pearance, and scrupled not to testify his dissatisfacwhen I think on it again, they war unco like some o' tion ; for when Wattie told him how the wretch had our leddy's unearthly screams—What is that I hear. abused his sister, and that, had it not been for Bessie's Bessie, rin to the door, an' see what noise that is." interference and his own, the lady would have been

Bessie ran to the door,' but soon returned an altered killed outrightcreature, with her mouth wide open, and her eyes set “ Why, Walter, it is a great pity that he did not kill in her head.

her outright," said he. “ What good can her life now “It is them, Wattie! it is them! His presence be do to her, or of what value is her life to any creature about us! What will we do?:.

living? After one has lived to disgrace all connected “ Them? whaten them?"

with them, the sooner they are taken off the better." “Why, that blackguard creature coming here, lead- He, however, paid old Walter down his two thousand ing our leddy by the hair o'the head, an' yerking her merks, a great fortune for one like him in those days ; wi’ a stick. I am terrified out o' my wits. What will and not to dwell longer on this unnatural story, I we do?"

shall only add, very shortly, that the lady of Wheel. We'll see what they say," said Wattie, as the two hope soon made her escape once more, and flew, as by entered, a frightful looking couple indeed. Merodach, an irresistible charm, to her tormentor. Her friends with his old withered face and ferret eyes, leading the looked no more after her ; and the last time she was Lady of Wheelhope by the hair, which was mixed with seen alive, it was following the uncouth creature up the gray, and whose face was all bloated with wounds and

water of Daur, weary, wounded, and lame, while he bruises, and having stripes of blood on her garments. was all the way beating her, as a piece of excellent

“How's this !-how's this, Sir," said Wattie Blythe. amusement. A few days afterwards, her body was “My leddy, I am unco grieved to see you in sic a plight. found among some wild haggs, in a place called CrookYe hae surely been dooms sair left to yoursell."

burn, by a party of the persecuted Covenanters that The lady shook her head, uttered a feeble hollow laugh, were in hiding there, some of the very men whom she and fixed her eyes on Merodach. But such a look! It had exerted herself to destroy, and who had been driver., almost frightened the simple aged couple out of their like David of old, to pray for a curse and earthly panIt was not a look of love nor of a hatred ex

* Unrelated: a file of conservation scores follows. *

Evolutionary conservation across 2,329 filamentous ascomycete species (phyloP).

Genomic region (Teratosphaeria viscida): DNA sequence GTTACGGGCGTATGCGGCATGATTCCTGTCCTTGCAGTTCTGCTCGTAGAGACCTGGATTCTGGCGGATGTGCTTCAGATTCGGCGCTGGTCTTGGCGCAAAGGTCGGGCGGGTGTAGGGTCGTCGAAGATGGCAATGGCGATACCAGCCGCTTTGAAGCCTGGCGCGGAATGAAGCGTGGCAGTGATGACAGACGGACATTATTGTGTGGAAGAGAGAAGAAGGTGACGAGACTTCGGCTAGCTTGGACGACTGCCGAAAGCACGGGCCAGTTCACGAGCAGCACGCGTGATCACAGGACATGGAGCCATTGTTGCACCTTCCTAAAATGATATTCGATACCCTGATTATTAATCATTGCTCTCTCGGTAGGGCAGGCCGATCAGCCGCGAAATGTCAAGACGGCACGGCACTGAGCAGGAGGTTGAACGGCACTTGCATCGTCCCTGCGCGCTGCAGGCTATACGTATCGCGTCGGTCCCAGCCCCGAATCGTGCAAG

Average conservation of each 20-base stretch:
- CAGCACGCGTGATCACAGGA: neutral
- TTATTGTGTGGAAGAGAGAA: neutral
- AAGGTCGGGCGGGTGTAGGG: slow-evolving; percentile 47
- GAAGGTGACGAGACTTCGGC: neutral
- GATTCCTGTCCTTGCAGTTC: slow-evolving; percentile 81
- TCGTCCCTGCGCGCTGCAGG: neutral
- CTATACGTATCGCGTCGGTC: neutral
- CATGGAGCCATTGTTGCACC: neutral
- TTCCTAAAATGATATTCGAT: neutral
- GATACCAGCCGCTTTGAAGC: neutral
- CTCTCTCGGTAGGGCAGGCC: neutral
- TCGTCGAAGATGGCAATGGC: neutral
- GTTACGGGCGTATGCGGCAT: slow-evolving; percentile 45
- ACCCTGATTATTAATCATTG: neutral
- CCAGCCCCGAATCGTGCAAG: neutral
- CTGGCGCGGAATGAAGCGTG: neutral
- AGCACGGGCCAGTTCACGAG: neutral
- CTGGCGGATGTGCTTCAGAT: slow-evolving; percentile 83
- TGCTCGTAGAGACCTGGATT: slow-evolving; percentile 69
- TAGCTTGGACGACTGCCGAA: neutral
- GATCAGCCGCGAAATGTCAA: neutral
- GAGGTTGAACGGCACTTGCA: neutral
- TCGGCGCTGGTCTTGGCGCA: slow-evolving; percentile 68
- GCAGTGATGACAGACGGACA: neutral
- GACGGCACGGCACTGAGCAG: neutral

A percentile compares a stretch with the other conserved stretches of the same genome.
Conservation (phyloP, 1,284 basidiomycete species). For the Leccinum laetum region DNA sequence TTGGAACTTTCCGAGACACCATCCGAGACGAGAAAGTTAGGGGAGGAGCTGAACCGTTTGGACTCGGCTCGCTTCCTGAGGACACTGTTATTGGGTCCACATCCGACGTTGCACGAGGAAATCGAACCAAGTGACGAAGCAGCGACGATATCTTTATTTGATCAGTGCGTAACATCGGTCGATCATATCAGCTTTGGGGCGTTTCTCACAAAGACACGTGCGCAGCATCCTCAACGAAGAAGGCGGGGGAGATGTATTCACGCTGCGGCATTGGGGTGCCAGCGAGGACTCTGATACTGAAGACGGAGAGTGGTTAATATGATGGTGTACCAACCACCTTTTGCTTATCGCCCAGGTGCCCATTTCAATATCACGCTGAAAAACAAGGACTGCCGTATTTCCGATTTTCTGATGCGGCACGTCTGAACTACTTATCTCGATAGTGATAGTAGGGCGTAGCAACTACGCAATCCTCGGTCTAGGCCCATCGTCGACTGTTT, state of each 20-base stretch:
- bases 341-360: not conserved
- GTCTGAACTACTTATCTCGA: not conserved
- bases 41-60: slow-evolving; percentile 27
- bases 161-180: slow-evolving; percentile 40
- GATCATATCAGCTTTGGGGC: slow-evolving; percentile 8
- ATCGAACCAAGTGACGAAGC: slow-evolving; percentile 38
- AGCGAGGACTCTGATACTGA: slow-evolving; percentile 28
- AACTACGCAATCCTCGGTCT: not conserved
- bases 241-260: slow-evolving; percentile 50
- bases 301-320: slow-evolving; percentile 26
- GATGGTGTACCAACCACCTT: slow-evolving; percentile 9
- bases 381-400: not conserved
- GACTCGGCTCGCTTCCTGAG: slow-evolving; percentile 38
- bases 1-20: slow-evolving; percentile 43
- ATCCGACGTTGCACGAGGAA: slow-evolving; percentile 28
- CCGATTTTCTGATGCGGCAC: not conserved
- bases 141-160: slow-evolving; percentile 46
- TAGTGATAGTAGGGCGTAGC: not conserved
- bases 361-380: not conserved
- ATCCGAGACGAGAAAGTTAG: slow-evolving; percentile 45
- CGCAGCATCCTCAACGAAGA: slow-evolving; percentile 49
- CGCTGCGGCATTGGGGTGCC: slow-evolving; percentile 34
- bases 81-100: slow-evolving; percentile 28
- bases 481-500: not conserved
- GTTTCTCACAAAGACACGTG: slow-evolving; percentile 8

ishment upon her. They buried her like a dog at the clusively; neither was it of desire or disgust, but it Yetts of Keppel, and rolled three huge stones upon

her was a combination of them all. It was such a look as

grave, which are lying there to this day. When they one fiend would cast on another, in whose everlasting found her corpse, it was mangled and wounded in a destruction he rejoiced.

most shocking manner, the fiendish creature having ma• Hear what I have to say,” said the creature-"I nifestly tormented her to death. He was never more came to do you a service. Here, take this cursed wretch- seen or heard of in this kingdom, though all the couned woman, whom you style your lady, and deliver her try-side was kept in terror for him many years afterup to the lawful authorities, to be restored to her hus

wards; and to this day, they will tell you of The band and her place in society. She is come upon one Brownie of the Black Haggs, which title he seems to that hates her, and never said one kind word to her -have acquired after his disappearance. in his life, and though I have beat her like a dog, still